"Whatever you do, don't shoot." That was the instruction to Andres Iniesta from club doctors in Rome when Barcelona and Manchester United contested the 2009 Champions League final.
The man whose injury-time shot in the semi-final against Chelsea had propelled Barça to their second final in four years was injured for the deciding game but such was his importance that he played 90 minutes trying not to overstretch the right thigh muscle that had sustained a two centimetre tear two weeks before the game in Rome.
"I told my father that if it meant playing with a hole in the leg I would be on the pitch to start the game," he says, recalling how he was determined not to miss another final after being named among the substitutes against Arsenal in Paris in 2006.
"We all knew the risks we were running with me being in the side but we decided to gamble; even in the second half when they told me that I could not shoot at goal because there were signs that I had injured the same muscle. They said I was OK to play short passes and to sprint and with that you can play football."
Far from being a passenger, Iniesta was one of Barcelona's best performers in their 2-0 win, running the midfield and playing the pass that undid Sir Alex Ferguson's side after they had made an excellent start.
"Looking back at the game I still think that in the first 10 minutes Manchester United started so strongly and had a chance to take the lead. But once we scored we were able to play our football and we controlled the game.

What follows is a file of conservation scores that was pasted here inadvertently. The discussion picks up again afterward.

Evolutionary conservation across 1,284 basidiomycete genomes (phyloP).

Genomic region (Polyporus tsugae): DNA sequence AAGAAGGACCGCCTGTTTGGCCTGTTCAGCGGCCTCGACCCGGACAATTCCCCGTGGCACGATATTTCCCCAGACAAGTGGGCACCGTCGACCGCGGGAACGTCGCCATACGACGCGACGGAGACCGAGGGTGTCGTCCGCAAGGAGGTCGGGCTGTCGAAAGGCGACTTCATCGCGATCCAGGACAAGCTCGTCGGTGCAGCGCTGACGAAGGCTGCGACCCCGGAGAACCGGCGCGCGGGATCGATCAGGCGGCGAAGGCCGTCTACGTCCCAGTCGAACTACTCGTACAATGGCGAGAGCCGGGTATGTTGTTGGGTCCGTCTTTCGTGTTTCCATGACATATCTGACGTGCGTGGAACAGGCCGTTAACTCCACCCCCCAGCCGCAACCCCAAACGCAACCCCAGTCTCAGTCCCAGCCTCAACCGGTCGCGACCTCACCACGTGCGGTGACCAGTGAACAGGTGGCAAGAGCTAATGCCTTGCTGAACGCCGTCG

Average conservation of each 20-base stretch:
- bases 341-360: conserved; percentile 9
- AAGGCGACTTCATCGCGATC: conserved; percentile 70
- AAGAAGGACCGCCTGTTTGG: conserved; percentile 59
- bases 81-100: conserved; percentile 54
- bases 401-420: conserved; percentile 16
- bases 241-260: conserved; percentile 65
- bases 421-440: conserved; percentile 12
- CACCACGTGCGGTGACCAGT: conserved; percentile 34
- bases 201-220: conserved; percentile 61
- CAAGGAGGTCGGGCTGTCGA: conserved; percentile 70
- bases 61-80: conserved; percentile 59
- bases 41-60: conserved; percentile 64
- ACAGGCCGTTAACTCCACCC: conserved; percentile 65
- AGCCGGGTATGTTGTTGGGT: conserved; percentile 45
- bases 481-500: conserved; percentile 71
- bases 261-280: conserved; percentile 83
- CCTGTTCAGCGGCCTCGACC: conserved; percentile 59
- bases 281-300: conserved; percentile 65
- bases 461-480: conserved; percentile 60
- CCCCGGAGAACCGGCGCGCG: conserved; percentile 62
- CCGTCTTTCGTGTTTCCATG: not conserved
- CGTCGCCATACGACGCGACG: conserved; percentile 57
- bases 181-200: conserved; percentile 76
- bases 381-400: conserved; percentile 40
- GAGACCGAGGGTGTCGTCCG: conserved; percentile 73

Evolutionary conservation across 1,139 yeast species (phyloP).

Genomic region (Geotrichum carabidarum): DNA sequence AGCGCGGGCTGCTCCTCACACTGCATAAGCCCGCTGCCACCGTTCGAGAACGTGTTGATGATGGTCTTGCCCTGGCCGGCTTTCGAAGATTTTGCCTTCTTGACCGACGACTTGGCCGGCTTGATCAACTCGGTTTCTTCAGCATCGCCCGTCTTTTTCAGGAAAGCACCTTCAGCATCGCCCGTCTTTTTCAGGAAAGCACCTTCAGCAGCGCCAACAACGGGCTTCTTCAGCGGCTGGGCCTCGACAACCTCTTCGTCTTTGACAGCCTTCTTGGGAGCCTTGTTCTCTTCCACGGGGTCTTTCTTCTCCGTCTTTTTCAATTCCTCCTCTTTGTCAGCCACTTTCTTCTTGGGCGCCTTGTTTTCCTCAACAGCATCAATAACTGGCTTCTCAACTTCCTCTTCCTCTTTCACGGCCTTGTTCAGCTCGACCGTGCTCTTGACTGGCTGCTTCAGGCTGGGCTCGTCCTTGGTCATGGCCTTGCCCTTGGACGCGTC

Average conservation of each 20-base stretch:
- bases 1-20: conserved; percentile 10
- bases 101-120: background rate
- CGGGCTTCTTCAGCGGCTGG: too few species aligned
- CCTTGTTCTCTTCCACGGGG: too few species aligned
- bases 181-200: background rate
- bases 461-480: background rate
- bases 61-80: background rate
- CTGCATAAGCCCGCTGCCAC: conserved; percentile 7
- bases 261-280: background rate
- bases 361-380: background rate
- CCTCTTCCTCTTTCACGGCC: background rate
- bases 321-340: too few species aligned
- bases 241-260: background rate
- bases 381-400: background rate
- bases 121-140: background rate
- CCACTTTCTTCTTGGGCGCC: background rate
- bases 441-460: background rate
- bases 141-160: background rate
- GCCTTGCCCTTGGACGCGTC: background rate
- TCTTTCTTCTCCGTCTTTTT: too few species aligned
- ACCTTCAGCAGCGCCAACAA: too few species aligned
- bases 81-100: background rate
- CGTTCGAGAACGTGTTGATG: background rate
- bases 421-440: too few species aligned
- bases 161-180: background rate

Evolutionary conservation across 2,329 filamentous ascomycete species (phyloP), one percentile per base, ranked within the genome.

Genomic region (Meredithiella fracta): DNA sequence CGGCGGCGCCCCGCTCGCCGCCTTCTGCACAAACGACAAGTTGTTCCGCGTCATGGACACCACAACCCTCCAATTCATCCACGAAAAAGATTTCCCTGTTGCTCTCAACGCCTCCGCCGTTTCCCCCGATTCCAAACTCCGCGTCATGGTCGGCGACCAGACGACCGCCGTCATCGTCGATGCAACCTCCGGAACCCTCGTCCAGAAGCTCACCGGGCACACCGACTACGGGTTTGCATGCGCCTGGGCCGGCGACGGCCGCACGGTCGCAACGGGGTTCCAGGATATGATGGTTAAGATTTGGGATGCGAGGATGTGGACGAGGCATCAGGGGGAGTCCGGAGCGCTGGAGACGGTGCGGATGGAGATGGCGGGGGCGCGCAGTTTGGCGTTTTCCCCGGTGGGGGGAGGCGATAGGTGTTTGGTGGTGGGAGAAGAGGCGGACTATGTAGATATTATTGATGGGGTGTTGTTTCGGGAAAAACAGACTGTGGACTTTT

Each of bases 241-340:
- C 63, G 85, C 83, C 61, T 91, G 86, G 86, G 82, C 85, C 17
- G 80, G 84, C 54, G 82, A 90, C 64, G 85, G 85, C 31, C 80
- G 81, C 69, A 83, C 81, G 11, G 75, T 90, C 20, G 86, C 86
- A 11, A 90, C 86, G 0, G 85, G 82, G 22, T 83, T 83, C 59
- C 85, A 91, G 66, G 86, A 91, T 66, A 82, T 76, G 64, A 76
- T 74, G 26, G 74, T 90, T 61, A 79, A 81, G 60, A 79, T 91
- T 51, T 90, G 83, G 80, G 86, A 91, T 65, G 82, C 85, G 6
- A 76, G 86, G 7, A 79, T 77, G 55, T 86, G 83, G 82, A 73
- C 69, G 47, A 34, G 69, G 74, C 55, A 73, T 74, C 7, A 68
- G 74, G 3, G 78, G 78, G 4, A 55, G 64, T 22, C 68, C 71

"I remember, it was a very quick move for the goal. I controlled the ball and played a quick pass. It left two of their players out of position and I got the ball to Samuel [Eto'o] and he scored a great goal."
The gamble had paid off for the once fragile Iniesta who has worked on his durability this season to become less injury prone. He suffered serious muscle injuries eight times between 2008 and last year. His World Cup-winning season had been a nightmare before everything came together in the final. "I've learned to understand my body better and to understand my muscles and my mind. Control is everything both on and off the pitch."
The equilibrium off the pitch has been helped by settling down with girlfriend Ana, who he met in the summer of 2007 and with whom he now has a two-month-old baby daughter, Valerie.
"Ana revived me because 2007 was a tough year," says Iniesta of the time he met his partner. It was Frank Rijkaard's penultimate season in charge when Barcelona won nothing and the club began to think about changing coaches.
"We have been lucky that [Pep] Guardiola became the new manager" he says. "He knows this club like nobody else – he has come through the youth system and he sees football like nobody else. I loved him as a player and now he helps us a lot as coach. Little things like allowing us to travel on the days of games so we don't have to spend as much time in hotels has helped take the stress out."
It will surely help the players next Saturday that Guardiola has done what they are about to do. He had his day out at Wembley in 1992, when he helped Barcelona come home with their first ever European Cup.
Does Iniesta remember Ronald Koeman's extra-time strike that earned Barça a 1-0 victory? "I was only eight years old," he says. "If I'm honest I don't know where I was but I've since seen the goal, yes, and the celebration and bits and pieces of the game. The manager has still not mentioned it. I suppose he will. It is always emotive to return to a place that brings you such happy memories."